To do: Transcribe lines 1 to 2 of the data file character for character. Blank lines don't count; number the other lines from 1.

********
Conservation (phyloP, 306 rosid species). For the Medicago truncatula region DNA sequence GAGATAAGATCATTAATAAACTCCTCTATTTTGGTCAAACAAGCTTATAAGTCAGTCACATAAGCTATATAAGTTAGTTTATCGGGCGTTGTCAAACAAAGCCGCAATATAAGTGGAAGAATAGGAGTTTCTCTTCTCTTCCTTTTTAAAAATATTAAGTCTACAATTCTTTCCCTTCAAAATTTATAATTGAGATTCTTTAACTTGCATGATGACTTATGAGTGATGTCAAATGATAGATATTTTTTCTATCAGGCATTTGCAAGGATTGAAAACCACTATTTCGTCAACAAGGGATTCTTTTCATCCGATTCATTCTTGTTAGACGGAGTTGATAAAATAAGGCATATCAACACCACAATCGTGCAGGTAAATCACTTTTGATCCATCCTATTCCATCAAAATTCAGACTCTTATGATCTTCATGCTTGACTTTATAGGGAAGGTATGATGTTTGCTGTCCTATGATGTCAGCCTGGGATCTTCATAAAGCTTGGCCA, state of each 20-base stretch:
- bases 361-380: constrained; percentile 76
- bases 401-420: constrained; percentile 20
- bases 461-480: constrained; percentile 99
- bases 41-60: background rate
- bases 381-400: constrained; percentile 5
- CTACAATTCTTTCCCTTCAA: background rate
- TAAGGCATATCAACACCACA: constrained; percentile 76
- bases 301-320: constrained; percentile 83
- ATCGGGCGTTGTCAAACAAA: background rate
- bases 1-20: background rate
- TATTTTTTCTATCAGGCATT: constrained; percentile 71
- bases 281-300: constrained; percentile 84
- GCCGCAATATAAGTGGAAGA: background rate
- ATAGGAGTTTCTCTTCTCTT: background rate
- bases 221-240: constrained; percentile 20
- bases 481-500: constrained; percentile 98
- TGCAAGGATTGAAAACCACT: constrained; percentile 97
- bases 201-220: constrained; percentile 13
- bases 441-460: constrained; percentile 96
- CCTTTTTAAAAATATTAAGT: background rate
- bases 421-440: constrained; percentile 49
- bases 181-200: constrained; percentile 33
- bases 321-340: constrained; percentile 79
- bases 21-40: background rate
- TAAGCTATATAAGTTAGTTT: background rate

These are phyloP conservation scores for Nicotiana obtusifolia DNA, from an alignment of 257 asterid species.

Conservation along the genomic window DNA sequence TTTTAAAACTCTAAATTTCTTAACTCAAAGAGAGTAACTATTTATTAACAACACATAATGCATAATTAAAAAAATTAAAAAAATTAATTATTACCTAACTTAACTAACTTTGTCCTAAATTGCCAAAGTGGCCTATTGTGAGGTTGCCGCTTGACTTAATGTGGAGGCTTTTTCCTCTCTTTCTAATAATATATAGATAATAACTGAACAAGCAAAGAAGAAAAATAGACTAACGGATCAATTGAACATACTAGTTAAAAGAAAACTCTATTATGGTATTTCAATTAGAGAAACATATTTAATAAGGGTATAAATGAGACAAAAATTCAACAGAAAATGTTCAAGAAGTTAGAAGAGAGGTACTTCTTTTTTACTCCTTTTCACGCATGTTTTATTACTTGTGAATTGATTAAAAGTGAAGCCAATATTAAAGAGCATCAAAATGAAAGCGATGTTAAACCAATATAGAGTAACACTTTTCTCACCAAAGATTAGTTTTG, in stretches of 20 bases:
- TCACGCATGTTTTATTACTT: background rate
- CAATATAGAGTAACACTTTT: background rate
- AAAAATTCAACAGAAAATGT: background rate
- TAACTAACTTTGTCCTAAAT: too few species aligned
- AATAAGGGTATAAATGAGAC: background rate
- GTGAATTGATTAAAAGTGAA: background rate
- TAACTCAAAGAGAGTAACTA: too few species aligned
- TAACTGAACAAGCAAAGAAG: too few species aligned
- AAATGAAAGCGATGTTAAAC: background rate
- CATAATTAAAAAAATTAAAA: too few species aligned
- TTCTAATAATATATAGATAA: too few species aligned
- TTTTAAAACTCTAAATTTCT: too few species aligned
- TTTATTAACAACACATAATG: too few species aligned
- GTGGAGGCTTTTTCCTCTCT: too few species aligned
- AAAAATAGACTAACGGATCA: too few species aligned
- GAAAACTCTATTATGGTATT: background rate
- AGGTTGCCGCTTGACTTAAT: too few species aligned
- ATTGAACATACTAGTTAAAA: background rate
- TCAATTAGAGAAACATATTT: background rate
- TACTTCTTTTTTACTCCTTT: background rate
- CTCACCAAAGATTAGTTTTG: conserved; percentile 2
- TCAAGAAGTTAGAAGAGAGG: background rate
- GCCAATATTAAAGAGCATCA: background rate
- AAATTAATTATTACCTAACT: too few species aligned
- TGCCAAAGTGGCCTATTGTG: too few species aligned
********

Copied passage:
Conservation (phyloP, 306 rosid species). For the Medicago truncatula region DNA sequence GAGATAAGATCATTAATAAACTCCTCTATTTTGGTCAAACAAGCTTATAAGTCAGTCACATAAGCTATATAAGTTAGTTTATCGGGCGTTGTCAAACAAAGCCGCAATATAAGTGGAAGAATAGGAGTTTCTCTTCTCTTCCTTTTTAAAAATATTAAGTCTACAATTCTTTCCCTTCAAAATTTATAATTGAGATTCTTTAACTTGCATGATGACTTATGAGTGATGTCAAATGATAGATATTTTTTCTATCAGGCATTTGCAAGGATTGAAAACCACTATTTCGTCAACAAGGGATTCTTTTCATCCGATTCATTCTTGTTAGACGGAGTTGATAAAATAAGGCATATCAACACCACAATCGTGCAGGTAAATCACTTTTGATCCATCCTATTCCATCAAAATTCAGACTCTTATGATCTTCATGCTTGACTTTATAGGGAAGGTATGATGTTTGCTGTCCTATGATGTCAGCCTGGGATCTTCATAAAGCTTGGCCA, state of each 20-base stretch:
- bases 361-380: constrained; percentile 76